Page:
Another important consideration is that if your spouse does not work in the state, none of their income is taxable in Massachusetts. So, if you work in Massachusetts and your spouse is in New Hampshire, make sure you don’t include your spouse’s income on the Massachusetts tax return. You’ll be paying unnecessary taxes if you do! 

If you live in New Hampshire and work in Massachusetts, attributing additional income to Massachusetts can have a big tax impact. If your spouse works in New Hampshire and earns $100K and you inadvertently include their income, that’s about an extra $5K of taxes annually! With that tax savings, you could pay an additional amount to your retirement account (which is something we financial planners always think about!).  

A common mistake we see when we review Massachusetts nonresident tax returns is that your capital gains income, interest, and dividends should not be allocated to Massachusetts if you live in New Hampshire. The only income subject to Massachusetts tax is Massachusetts- sourced income, such as wages and rental property.  

What about New Hampshire taxes?

New Hampshire is known for not having an income tax. But there is a lesser-known tax that may be applicable to those residing in New Hampshire. Believe it or not, New Hampshire does have an interest and dividends tax (but not for long!).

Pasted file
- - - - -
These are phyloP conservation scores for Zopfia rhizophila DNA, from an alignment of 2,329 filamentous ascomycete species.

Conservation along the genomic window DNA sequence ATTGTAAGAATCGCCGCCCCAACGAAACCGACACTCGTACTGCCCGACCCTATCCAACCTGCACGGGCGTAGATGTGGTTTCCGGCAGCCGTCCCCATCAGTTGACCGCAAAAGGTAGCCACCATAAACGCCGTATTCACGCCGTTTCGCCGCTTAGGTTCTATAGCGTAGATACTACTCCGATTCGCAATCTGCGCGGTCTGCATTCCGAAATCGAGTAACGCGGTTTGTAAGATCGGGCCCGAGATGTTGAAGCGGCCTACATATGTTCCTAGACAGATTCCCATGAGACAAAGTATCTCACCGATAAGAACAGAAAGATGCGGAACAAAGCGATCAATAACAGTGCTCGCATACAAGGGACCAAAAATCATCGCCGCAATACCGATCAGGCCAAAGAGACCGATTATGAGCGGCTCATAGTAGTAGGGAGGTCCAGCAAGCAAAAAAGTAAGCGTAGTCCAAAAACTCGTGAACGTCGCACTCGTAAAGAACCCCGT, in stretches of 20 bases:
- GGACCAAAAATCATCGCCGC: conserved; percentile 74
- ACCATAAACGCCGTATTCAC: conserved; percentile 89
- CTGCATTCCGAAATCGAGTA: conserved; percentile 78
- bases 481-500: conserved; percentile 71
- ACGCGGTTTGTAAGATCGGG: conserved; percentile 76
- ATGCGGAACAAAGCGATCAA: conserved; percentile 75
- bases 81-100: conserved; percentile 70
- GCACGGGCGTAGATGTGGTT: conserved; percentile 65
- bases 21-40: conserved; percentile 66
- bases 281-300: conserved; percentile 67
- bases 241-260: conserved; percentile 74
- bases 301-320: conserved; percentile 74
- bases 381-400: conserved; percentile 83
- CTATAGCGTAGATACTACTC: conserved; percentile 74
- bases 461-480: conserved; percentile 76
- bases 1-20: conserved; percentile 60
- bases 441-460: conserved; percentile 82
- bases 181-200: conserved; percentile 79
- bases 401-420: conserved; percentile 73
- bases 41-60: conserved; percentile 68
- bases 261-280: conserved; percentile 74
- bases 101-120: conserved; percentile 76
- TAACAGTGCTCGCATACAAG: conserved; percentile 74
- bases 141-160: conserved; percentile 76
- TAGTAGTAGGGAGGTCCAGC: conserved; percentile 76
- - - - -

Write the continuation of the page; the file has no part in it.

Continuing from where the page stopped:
Similar to what happens in Massachusetts, interest and dividends are only taxable for those who live in New Hampshire, not those who work here but live in Massachusetts. If you live in Massachusetts and have dividend income, it’ll be taxable in Massachusetts instead of New Hampshire, even if you work in New Hampshire.  

If you’ve lived in New Hampshire all your life, you may not have known about this tax because it does not apply to everyone. The tax only applies if you earn more than $2,400 of interest and dividends if single, or $4,800 if filing jointly. If you do happen to earn more than those thresholds, New Hampshire imposes a 3% tax on those amounts. Wages from work are still not taxable — just the dividends and interest. The good news is that this tax has been repealed for tax years after 2024!

Should I live in New Hampshire or Massachusetts?

The decision regarding where to live is a complex one. As financial planners, we certainly care about the tax implications, but equally important is what’s going to make you happiest long term. Saving a few thousand dollars a year on taxes is great, but if that means you’ll be subject to an awful commute, those savings might not be worth it.  

However, looking through the narrow lens of financial planning, we have a few factors you should consider. 

  1. Where are you working now?